Russia’s UN ambassador walks out as food shortage blamed on invasion
Russia’s United Nations ambassador walked out of a security council session after the European Council president blamed Russia’s invasion of Ukraine for driving a global food shortage.
At the meeting last night Charles Michel, president of the European Council, accused Moscow of using grain supplies as a “stealth missile” against the developing world.
Russia’s ambassador, Vassily Nebenzia, accused Michel of spreading lies, despite Ukraine’s inability to export its grain, and stormed out of the meeting.
“Mr Ambassador of the Russian Federation, let’s be honest, the Kremlin is using food supplies as a stealth missile against developing countries,” Michel said at the meeting in New York.
“The dramatic consequences of Russia’s war are spilling over across the globe, and this is driving up food prices, pushing people into poverty, and destabilising entire regions. Russia is solely responsible for this food crisis.”
Michel has visited the vast stockpiles of grain stuck in the Ukrainian port city of Odesa.
President Zelensky has warned that 75 million tonnes of grain could be stuck in Ukraine by the autumn unless anti-ship missiles are provided to break Russia’s Black Sea naval blockade.
There were already up to 25 million tonnes of grain in Ukrainian silos, he said, which exporters were unable to move because of fighting around the ports.
President Putin has dangled the prospect of allowing a Black Sea corridor for ships carrying grain, but only in return for an easing of western sanctions, which has been rejected by Kyiv’s allies.
The British Ministry of Defence warned that since the sinking of the Moskva battle cruiser in April, Russia had moved multiple air-defence assets to Snake Island in the western Black Sea. “Russia’s activity on Snake Island contributes to its blockade of the Ukrainian coast and hinders the resumption of maritime trade, including exports of Ukrainian grain,” it said.
Separately, the Ukrainian army said it had pushed the Russian fleet back more than 62 miles (100km) from Ukraine’s Black Sea coast, where Moscow’s ships have been carrying out a naval blockade for weeks.
Ukraine and Russia account for about a third of the world’s grain supply, and before the war Ukraine had been expected to produce 80.5 million tonnes this year. The shortages have pushed up wheat prices by more than a third since Russia invaded on February 24.
Zelensky said the situation would become more difficult if Russia broke through in the eastern region of Donbas, where the most intense fighting is taking place.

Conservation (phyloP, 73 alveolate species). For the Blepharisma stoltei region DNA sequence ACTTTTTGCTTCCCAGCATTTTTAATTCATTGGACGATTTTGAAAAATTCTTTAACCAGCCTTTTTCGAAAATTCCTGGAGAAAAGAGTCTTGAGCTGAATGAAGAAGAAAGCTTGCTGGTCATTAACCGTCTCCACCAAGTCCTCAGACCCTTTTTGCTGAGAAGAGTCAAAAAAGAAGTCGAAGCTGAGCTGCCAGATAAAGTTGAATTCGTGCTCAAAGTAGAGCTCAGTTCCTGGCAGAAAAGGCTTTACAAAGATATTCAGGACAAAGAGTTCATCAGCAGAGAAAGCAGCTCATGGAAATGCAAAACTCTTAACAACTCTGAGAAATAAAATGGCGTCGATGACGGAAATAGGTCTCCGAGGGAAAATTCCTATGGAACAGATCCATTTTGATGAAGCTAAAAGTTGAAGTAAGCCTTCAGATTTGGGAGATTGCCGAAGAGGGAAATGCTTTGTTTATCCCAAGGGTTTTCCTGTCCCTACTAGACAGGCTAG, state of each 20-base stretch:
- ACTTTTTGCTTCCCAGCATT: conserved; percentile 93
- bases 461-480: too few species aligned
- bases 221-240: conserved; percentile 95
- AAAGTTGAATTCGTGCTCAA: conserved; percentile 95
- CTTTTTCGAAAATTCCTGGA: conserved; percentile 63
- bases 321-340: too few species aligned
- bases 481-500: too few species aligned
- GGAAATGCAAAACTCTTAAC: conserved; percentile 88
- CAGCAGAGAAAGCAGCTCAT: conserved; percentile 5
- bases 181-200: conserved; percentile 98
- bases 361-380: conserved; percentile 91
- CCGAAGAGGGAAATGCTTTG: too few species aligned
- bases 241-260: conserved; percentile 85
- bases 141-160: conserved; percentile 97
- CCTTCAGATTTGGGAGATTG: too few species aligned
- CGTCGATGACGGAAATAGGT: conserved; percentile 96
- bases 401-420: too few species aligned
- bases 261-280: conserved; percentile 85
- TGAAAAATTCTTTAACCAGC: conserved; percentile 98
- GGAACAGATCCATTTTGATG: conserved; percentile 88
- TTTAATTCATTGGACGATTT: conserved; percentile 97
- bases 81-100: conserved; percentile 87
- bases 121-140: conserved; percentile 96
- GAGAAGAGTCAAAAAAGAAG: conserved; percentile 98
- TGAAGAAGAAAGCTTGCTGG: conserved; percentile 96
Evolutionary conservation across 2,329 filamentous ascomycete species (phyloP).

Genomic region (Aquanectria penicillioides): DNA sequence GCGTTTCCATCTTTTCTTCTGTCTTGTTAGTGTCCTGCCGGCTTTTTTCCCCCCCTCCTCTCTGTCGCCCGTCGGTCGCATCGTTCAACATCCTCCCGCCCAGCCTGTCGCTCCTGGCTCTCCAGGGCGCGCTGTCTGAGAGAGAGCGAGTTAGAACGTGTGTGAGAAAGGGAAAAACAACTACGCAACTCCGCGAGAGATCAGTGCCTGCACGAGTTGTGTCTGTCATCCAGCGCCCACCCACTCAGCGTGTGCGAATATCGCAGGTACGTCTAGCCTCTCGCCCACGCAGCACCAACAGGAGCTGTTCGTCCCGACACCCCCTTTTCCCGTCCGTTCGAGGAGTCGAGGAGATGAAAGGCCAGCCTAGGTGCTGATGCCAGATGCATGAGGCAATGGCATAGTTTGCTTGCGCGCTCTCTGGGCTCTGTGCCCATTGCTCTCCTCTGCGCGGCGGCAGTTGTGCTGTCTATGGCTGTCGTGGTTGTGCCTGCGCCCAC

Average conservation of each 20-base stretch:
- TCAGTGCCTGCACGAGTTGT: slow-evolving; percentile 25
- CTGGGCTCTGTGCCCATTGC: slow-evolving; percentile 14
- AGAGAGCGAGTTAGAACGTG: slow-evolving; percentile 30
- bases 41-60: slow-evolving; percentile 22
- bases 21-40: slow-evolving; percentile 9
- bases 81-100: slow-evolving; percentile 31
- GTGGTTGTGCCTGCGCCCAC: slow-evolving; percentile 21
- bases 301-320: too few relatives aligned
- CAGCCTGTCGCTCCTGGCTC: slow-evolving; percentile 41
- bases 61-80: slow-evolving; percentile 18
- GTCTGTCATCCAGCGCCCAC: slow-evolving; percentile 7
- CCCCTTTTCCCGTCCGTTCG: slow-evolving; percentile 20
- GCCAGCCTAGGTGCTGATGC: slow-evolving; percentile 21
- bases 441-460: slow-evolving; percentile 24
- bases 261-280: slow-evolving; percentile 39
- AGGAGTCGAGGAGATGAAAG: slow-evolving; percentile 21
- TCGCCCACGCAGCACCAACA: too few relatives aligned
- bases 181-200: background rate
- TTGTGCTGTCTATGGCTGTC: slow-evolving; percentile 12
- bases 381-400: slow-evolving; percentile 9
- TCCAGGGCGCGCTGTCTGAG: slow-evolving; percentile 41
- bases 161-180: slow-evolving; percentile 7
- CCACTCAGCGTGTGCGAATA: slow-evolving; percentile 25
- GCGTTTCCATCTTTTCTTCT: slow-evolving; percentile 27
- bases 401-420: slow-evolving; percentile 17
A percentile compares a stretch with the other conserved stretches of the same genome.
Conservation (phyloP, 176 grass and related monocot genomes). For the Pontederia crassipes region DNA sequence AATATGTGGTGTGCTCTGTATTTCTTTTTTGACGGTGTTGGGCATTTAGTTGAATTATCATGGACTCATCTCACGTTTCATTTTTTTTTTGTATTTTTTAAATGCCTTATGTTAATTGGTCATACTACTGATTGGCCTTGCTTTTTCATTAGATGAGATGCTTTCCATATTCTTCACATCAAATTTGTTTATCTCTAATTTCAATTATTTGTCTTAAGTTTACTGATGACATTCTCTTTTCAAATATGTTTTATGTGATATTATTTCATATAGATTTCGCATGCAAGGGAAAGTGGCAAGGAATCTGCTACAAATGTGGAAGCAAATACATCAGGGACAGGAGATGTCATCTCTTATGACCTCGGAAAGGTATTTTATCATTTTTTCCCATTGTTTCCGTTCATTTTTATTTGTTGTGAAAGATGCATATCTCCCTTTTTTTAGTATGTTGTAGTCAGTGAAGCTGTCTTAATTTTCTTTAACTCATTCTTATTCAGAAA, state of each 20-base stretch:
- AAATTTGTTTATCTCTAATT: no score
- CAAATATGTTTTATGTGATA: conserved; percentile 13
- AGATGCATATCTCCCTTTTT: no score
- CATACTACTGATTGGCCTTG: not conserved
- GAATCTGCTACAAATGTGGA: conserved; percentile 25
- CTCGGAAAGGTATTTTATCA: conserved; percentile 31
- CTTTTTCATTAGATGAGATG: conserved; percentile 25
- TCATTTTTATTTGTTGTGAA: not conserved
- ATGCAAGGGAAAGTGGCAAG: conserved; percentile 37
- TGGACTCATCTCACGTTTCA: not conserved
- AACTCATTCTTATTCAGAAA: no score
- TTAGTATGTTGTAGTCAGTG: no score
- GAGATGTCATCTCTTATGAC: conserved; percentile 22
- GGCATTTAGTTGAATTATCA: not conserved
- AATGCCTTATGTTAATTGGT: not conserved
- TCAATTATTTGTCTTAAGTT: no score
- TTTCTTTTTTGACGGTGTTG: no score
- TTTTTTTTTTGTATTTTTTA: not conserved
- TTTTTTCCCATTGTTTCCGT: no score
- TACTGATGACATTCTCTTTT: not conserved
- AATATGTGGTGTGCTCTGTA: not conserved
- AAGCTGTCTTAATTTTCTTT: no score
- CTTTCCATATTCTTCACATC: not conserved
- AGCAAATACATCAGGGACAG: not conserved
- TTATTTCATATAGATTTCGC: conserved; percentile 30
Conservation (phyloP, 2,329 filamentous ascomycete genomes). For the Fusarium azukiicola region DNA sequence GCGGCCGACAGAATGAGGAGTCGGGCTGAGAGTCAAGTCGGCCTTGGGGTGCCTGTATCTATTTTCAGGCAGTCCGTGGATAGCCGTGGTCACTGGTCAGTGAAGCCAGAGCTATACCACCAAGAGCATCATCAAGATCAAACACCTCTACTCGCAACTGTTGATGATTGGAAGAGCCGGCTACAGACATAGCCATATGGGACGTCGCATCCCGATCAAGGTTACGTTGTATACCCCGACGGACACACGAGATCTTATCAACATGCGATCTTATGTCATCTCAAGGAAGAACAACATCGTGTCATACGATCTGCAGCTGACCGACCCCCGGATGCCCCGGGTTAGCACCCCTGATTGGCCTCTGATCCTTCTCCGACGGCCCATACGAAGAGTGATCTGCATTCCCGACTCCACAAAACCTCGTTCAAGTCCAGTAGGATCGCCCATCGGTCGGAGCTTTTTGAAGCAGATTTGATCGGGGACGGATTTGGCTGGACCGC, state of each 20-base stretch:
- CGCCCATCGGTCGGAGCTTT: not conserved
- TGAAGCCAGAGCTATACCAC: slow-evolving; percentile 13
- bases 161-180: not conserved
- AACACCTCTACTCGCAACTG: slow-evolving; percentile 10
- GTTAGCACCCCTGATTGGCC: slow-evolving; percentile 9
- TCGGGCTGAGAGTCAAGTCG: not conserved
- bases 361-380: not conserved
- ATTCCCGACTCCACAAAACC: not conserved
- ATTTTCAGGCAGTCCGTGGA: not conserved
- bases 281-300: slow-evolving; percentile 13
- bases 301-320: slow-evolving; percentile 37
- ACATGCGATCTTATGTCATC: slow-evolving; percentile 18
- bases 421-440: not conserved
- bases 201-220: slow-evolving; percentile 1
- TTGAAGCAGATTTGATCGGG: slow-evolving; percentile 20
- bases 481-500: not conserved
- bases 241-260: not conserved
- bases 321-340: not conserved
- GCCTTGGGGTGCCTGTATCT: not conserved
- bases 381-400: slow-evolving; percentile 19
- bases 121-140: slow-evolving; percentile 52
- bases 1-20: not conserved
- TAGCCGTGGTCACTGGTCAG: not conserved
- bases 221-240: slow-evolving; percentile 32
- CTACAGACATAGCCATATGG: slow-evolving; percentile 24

“Our strongest guarantee of unblocking export corridors is anti-ship weapon systems,” he said, urging western countries to supply more arms more quickly.
Zelensky had discussed grain shortages with Boris Johnson. “The leaders also discussed diplomatic negotiations and efforts to end the damaging Russian blockade of Ukraine’s grain exports,” a Downing Street spokesman said, without addressing what might be done to ease the shortages in practical terms.
Zelensky said that the discussions with the UK and Turkey had explored the idea of a third country’s navy guaranteeing the safe passage of Ukrainian grain through the Black Sea. The shortage caused by the conflict is becoming acute in some regions. At the World Economic Forum in Davos almost three weeks ago, David Beasley, executive director of the UN’s World Food Programme, described the threat of famine as “a perfect storm within a perfect storm . . . We will have famines around the world”.
Washington has told 14 countries that Russia is trying to pass off Ukrainian grain as its own. The Biden administration suspects Moscow of stealing as much as 500,000 tonnes of Ukraine’s grain, worth $100 million, and loading it on to sanctioned ships in annexed Crimea.
Antony Blinken, the US secretary of state, said that the Russian naval blockade was a deliberate strategy by Putin to force the rest of the world “to give in to him” and eliminate sanctions on Russia. “In other words, quite simply put, it’s blackmail,” Blinken added.
On May 16, the US alerted the countries — primarily in northern and eastern Africa, as well as Pakistan, Bangladesh, Sri Lanka and Turkey — that the Russian cargo vessels Matros Koshka, Matros Pozynich and Mikhail Nenashev were leaving ports near Ukraine carrying what the State Department said was “stolen Ukrainian grain”, The New York Times reported.
The source of grain can be difficult to determine, but US officials advised the countries to be wary of heavily discounted grain. “The United States is working with other countries to prevent the sale of grain that has likely been stolen from Ukraine,” the State Department said.
This presents a dilemma for poorer countries, with the attractive prospect of cheap grain. On Friday President Sall of Senegal, who is also the head of the African Union, met Putin in Russia in an effort to ensure grain supplies.
Zelensky’s appeal for weapons to protect grain exports came as “intense street fighting” raged in the eastern city of Severodonetsk.
Serhiy Gaidai, the governor of Luhansk, said on national television that the position of Ukrainian forces in the city had “worsened a little” yesterday after they had reclaimed a chunk of territory, although he added that they were still holding positions in its industrial zone.
The Russians “have an enormous amount of equipment and personnel”, he added. He said they had shelled a humanitarian centre in Lysychansk and destroyed a bakery, and that 98 people had left the town in the past day.
Gaidai said the number of shellings in Severodonetsk and Lysychansk had increased tenfold as Russia redoubled its efforts.
On Sunday Zelensky visited the Zaporizhzhya region near the Donbas, which is partly under Russian control. It was his second public visit outside the Kyiv area since the war began.